We can thank the Greeks for the name doctors apply to male hormones. Androgen comes from the words meaning "man-maker," and it's a well-chosen term. Testosterone is the most potent androgen, and it does make the man. It's responsible for the deep voice, increased muscle mass, and strong bones that characterize the gender, and it also stimulates the production of red blood cells by the bone marrow.
In addition, testosterone has crucial, if incompletely understood, effects on male behavior. It contributes to aggression, and it's essential for the libido or sex drive, as well as for normal erections and sexual performance. Testosterone stimulates the growth of the genitals at puberty, and it is one of the factors required for sperm production throughout adult life.
Finally, testosterone also acts on the liver. Normal amounts are harmless, but high doses can cause liver disease and boost the production of LDL ("bad") cholesterol while lowering the amount of HDL ("good") cholesterol.
Although testosterone acts directly on many tissues, some of its least desirable effects do not occur until it is converted into another androgen, dihydrotestosterone (DHT). DHT acts on the skin, sometimes producing acne, and on the hair follicles, putting hair on the chest but often taking it off the scalp. Male-pattern baldness (androgenic alopecia) is one thing, prostate disease quite another — but DHT also stimulates the growth of prostate cells, producing normal growth in adolescence but contributing to benign prostatic hyperplasia (BPH) in many older men.
Scientists have taken advantage of the link between male pattern baldness and BPH to develop a single medication for both conditions. Finasteride blocks the conversion of testosterone to DHT; when taken in a 5-mg dose (Proscar), it helps some men with BPH, and in a 1-mg dose (Propecia), it helps some men with androgenic alopecia. Another drug, dutasteride (Avodart), has a similar effect on BPH but is not approved for baldness.
Is there another dark side to the DHT connection? Since DHT drives both hair loss and the growth of prostate cells, do men with androgenic alopecia have an increased risk of prostate cancer? Perhaps, according to scientists in Australia. They evaluated 1,446 men who were diagnosed with moderate to high-grade prostate cancer before age 70 and compared them with 1,390 men of the same age who were free of the disease. Even in the era of molecular biology, the research tool was simplicity itself. The researchers looked at each man's scalp, then used sophisticated statistical methods to see if there was a link between hair loss and prostate cancer. They found that men with bald spots at the top of their heads (vertex baldness) were one and a half times more likely to have prostate cancer than those without bald spots. The association was particularly strong for men who were diagnosed with high-grade prostate cancer at 60–69 years of age. In contrast, there was no link between a receding hairline (frontal baldness) and cancer. Although it may seem far-fetched, there are precedents for an association between vertex baldness and disease in men. Harvard's Physicians' Health Study found that men with bald spots were more likely to develop coronary artery disease than men with full heads of hair. Mild vertex baldness was linked to a 23% increase, moderate baldness to a 32% rise, and severe baldness to a 36% increase in risk. As in the Australian study of prostate cancer, frontal baldness was not associated with risk.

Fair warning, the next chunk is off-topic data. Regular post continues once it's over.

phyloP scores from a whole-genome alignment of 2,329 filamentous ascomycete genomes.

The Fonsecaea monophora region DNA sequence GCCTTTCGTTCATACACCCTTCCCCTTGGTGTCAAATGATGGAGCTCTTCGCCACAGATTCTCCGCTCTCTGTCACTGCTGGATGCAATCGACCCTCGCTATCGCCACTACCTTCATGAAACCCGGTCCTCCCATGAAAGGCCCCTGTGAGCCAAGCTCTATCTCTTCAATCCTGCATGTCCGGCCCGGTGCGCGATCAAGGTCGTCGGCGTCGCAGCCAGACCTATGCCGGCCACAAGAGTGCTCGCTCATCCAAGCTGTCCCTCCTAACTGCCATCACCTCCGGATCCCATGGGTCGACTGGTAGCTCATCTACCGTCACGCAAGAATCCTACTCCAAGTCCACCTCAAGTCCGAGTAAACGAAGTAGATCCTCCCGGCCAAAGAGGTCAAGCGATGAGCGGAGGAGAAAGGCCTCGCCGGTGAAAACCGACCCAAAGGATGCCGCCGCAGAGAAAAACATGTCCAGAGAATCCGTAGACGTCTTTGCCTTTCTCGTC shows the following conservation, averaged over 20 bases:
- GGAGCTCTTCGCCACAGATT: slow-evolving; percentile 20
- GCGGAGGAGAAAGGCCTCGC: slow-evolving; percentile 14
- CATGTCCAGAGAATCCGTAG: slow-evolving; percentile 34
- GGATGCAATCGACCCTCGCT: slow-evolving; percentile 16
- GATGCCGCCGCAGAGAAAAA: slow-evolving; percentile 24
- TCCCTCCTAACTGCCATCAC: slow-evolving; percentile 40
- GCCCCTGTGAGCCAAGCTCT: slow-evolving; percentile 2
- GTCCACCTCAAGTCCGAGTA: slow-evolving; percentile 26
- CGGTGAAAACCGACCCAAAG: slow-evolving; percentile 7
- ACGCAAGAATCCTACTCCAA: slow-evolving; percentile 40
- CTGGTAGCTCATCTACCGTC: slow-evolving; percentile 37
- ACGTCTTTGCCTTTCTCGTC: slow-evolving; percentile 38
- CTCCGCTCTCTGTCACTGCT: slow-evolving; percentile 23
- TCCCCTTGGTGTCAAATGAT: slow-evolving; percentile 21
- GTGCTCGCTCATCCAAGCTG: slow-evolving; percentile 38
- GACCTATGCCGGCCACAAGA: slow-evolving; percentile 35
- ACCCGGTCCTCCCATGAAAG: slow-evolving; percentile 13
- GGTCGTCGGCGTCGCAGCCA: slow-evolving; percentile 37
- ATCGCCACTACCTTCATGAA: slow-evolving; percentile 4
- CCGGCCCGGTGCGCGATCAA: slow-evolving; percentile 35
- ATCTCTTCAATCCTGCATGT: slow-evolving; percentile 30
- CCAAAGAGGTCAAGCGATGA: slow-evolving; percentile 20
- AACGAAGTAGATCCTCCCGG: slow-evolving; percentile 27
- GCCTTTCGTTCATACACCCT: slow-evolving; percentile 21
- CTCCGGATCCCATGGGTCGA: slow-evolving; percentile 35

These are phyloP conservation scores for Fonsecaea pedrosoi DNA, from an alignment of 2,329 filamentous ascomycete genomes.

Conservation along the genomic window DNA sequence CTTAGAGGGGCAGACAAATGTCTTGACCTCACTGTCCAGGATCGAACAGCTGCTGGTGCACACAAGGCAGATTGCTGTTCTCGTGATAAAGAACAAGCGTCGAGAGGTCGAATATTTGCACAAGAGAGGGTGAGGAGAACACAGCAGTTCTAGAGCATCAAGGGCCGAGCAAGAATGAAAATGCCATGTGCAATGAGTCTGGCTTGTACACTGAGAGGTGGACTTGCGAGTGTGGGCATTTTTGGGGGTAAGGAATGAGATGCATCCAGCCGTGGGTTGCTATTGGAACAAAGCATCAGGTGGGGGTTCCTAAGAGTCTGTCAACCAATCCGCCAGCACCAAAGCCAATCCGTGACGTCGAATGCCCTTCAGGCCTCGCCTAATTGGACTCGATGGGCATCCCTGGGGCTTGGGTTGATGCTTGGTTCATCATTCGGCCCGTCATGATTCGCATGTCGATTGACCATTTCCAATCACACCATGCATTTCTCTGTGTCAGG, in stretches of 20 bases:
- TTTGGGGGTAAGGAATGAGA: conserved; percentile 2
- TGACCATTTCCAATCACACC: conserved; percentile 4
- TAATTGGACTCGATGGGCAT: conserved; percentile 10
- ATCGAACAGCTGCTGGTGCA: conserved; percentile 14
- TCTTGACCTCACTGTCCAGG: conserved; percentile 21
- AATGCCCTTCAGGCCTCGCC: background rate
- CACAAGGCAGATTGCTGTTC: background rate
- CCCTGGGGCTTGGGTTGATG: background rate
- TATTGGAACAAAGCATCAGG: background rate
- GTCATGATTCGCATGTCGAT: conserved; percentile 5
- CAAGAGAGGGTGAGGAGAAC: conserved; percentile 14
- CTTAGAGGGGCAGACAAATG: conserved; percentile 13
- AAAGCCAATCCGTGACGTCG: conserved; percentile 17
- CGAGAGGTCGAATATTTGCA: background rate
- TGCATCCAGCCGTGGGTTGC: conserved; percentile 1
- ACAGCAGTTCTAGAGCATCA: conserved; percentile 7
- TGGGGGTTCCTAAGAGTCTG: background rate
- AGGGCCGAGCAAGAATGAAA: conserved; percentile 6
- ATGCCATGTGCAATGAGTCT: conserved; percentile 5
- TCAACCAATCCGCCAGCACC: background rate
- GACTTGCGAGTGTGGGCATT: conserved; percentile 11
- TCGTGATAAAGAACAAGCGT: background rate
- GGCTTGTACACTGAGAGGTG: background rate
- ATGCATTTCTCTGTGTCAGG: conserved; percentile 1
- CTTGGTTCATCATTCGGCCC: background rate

Although testosterone and DHT are the leading suspects, doctors don't know what accounts for the apparent associations between vertex baldness and prostate cancer and heart disease. Although explanations are on the thin side, there is no reason to think that hair loss itself is harmful to the prostate or heart — though it may take a toll on some men's self-image.
As a service to our readers, Harvard Health Publishing provides access to our library of archived content. Please note the date of last review or update on all articles. No content on this site, regardless of date, should ever be used as a substitute for direct medical advice from your doctor or other qualified clinician.